Here’s a selected list of mentions, quotations, and interviews that feature my work.


Radio interview on Puerto Rico, WORT 89.9 FM
A Public Affair, August 10, 2017

 

Un informe prevé una crisis fiscal más prolongada
El Nuevo Día, July 20, 2017

 

Will New Transportation Technologies Affect Lower Income Households?
The Planetizen, August 8, 2016

 

Radio interview on inequality, the financial industry, and retirement
Sputnik News, June 29, 2016

 

The cruelest thing about buying diapers
Washington Post, March 14, 2016

Share of household income spent on diapers

 

The Diaper Divide
The White House Blog, March 10, 2016

These choices become even more pressing because the lowest-income quintile of families with infants pay 14 percent of their income for diapers alone — an average of $936 for diapers per child each year, while many higher income families pay less than half that amount.

Note: While I’m glad to have my work used here and to have the issues related to the costs of diapers elevated, the initiatives launched here do not address the fundamental issue with diapers: they are a costly necessity.

 

White House enlists Silicon Valley to solve a low-tech problem: Affordable diapers
Yahoo News, March 10, 2016

 

This Tool Shows How Little Millionaires Pay Into Social Security
The Huffington Post, February 24, 2016

CEPR created the calculator to remind the American public of common-sense steps that could shore up Social Security’s finances without cutting its benefits.

“The point is to highlight that a lot of people don’t pay the Social Security tax, and that is something that a lot of people don’t realize,” Cashman told The Huffington Post. “If we do lift the cap, and millionaires and billionaires pay the same share as the rest of us, that would go a long way in making Social Security improve its financial situation.”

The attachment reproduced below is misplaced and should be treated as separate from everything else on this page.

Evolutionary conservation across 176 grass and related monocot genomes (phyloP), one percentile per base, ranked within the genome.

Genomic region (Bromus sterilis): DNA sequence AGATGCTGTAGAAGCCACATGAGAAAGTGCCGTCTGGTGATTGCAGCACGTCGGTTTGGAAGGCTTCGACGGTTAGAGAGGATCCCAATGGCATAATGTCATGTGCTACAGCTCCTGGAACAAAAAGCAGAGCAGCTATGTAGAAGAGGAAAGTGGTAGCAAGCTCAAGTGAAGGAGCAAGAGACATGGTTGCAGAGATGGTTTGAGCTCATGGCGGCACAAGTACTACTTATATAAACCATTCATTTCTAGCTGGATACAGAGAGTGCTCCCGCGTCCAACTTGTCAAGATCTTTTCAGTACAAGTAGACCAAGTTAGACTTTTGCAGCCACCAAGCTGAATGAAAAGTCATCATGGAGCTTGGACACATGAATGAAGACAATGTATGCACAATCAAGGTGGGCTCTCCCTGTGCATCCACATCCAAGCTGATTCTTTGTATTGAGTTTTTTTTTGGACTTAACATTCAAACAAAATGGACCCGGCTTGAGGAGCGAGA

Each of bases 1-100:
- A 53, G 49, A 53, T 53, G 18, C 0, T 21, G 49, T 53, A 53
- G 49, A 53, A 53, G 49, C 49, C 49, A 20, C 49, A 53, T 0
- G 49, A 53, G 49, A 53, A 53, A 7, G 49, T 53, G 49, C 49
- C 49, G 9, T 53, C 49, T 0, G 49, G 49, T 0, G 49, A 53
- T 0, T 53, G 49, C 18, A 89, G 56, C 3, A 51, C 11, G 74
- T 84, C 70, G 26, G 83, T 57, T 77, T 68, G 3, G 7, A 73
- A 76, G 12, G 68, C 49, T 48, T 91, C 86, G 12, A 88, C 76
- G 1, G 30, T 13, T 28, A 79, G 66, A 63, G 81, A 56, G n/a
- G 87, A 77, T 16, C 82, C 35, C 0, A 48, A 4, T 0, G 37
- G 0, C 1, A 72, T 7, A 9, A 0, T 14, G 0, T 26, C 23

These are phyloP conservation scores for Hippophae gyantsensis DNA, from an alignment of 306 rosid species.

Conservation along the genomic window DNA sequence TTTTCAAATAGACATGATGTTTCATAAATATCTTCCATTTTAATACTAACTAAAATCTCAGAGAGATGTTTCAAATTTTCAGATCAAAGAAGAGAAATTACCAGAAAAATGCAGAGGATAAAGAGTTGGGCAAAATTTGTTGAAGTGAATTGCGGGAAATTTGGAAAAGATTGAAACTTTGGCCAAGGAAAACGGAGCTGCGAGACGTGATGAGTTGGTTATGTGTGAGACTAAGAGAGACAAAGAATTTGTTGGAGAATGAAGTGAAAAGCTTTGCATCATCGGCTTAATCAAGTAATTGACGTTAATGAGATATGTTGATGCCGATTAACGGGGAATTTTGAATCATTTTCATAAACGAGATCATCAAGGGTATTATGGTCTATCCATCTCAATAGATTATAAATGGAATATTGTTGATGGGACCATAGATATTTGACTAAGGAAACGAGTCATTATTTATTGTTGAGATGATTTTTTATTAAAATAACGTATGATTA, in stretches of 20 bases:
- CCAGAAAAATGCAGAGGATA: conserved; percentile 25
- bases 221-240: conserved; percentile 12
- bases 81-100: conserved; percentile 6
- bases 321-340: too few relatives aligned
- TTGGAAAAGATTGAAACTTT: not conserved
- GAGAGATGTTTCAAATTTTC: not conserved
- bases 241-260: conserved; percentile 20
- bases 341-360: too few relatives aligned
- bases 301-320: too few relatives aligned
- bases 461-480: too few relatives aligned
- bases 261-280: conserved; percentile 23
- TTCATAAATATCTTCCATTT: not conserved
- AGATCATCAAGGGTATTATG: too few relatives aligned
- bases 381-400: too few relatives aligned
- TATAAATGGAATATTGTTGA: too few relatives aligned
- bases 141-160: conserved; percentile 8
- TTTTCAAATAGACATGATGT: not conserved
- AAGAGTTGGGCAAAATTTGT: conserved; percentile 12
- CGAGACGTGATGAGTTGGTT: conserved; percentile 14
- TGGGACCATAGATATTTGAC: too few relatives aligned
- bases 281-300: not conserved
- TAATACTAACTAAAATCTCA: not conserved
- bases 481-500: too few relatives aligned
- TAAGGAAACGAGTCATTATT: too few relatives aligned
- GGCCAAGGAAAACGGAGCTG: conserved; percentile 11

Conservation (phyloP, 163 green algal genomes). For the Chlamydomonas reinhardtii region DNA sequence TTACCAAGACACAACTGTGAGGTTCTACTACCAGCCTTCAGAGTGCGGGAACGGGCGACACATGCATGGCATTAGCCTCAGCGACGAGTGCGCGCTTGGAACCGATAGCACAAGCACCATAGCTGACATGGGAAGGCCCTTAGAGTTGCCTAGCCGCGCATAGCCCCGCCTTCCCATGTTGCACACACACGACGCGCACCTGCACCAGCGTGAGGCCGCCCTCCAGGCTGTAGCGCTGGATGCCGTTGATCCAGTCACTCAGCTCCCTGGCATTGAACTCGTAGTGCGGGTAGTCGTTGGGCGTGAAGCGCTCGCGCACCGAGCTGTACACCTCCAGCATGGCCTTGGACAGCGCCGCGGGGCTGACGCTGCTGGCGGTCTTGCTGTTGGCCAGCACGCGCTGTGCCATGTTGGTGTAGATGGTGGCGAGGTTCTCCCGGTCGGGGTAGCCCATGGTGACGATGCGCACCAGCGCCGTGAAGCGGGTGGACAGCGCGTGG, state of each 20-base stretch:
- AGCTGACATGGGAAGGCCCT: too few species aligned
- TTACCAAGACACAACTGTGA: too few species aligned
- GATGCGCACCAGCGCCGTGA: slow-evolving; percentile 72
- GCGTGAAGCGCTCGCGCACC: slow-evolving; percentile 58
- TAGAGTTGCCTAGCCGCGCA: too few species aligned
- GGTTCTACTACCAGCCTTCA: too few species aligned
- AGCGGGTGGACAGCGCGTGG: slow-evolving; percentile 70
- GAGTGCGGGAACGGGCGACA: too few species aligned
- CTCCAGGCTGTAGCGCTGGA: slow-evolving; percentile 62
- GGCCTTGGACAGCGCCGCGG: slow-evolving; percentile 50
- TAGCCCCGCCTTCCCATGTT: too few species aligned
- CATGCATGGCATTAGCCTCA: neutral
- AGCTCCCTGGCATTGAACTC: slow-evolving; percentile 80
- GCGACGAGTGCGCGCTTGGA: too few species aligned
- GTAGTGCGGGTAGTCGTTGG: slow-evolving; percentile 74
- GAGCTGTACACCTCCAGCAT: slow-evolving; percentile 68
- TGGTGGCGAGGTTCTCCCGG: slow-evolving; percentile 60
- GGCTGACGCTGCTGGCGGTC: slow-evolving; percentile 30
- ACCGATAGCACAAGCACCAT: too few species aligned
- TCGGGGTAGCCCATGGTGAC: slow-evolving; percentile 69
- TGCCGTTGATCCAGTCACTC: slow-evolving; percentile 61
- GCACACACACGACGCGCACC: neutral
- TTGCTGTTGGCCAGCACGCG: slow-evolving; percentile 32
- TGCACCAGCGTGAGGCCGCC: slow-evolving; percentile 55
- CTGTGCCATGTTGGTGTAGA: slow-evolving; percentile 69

Amid Stagnant Wage Growth and Weak Recovery, Fed Rate Hike Would be ‘Mistake’
Common Dreams, December 15, 2015

Keeping rates low, on the other hand, “will help the most marginalized and disadvantaged,” wrote Kevin Cashman, program assistant at the Center for Economic and Policy Research (CEPR), on Monday.

“For example, the gains from lower unemployment will disproportionately help black workers,” he said. “History provides more reasons for keeping rates low: black workers were hit much harder than whites, Asians, or Hispanic/Latinos in both the 2001 and 2007 recessions. In addition, the incomplete recovery from the 2007 recession is on top of an incomplete recovery following the 2001 recession.”

 

Democrats Want To Try Giving Free Diapers To The Poor
The Huffington Post, December 4, 2015

 

Poor Parents Spend an Unbelievable Portion of Their Income on Diapers
Gawker, November 23, 2015

 

Many Poor Families Struggle To Afford Diapers. These Lawmakers Want To Help Them.
ThinkProgress, November 23, 2015

 

Black Unemployment Is Too High. Here’s How The Fed Can Change That.
The Huffington Post, October 29, 2015

Cashman hopes CEPR’s tool will show why it’s important to wait longer before raising interest rates by demonstrating how African Americans and other historically marginalized groups would benefit as a result.

“This exercise shows the importance of keeping interest rates low, and how the resulting reduction in unemployment would greatly benefit black workers,” he wrote. “With low inflation and the recovery still incomplete, low interest rates still make sense.”

 

This Morning With Ray Dunaway October 1, 2015
This Morning With Ray Dunaway, October 1, 2015

 

Stronger Together: How Unions Help Strengthen Families and the Nation
Democratic Staff of the U.S. House Committee on Education and the Workforce, October, 2015

States with higher union density have better workplace laws. States with higher levels of union density are far more likely to have minimum wage laws that are above the federal minimum wage of $7.25 an hour, as well as paid sick days, and paid family and medical leave laws.

 

Evidence Keeps Piling Up: Unions Are Very, Very, Very Good for Workers
Common Dreams, September 11, 2015

Further supporting those claims, Kevin Cashman and Evan Butcher wrote Thursday for the Center for Economic and Policy Research (CEPR) about the so-called “union dividend” — the idea that organized labor’s “presence and political power are likely used to push for policies that benefit all workers.”

 

The economy is not as good as unemployment suggests, and more
Baltimore City Paper, July 9, 2015

 

Grand Central: It’s Tough on the Fed, ECB Borders
The Wall Street Journal, May 15, 2015